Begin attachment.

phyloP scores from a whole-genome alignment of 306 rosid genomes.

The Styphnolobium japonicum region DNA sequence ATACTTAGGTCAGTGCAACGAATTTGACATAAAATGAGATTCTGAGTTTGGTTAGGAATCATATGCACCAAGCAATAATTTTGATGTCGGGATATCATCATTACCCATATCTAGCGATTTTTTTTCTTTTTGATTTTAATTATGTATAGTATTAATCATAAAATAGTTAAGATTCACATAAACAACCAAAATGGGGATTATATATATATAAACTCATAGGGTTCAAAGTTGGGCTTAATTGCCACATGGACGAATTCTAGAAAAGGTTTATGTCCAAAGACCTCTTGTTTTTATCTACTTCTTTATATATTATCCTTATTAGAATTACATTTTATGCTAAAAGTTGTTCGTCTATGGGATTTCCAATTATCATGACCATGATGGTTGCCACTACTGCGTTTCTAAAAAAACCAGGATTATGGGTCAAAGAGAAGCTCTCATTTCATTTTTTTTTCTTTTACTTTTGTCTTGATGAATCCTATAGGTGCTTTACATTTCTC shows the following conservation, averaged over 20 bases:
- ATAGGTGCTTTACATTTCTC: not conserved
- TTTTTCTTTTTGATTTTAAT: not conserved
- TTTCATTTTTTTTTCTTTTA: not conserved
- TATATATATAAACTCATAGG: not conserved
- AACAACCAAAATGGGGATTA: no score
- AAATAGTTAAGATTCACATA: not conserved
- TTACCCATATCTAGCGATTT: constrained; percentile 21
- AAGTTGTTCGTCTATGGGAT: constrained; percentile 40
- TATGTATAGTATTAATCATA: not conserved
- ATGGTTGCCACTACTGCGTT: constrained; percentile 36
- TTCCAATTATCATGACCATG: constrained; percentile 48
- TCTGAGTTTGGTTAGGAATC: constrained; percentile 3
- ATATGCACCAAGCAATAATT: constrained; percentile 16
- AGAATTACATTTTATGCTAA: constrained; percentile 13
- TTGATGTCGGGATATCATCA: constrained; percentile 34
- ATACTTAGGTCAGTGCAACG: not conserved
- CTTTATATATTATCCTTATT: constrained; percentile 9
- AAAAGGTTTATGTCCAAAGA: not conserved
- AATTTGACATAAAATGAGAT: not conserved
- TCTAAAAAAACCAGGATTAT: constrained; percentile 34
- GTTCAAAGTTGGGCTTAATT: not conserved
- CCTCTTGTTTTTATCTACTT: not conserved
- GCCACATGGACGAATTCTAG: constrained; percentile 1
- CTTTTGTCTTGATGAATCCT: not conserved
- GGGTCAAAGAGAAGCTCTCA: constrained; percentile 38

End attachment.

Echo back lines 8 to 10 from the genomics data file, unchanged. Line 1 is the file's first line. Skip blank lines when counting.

- AAATAGTTAAGATTCACATA: not conserved
- TTACCCATATCTAGCGATTT: constrained; percentile 21
- AAGTTGTTCGTCTATGGGAT: constrained; percentile 40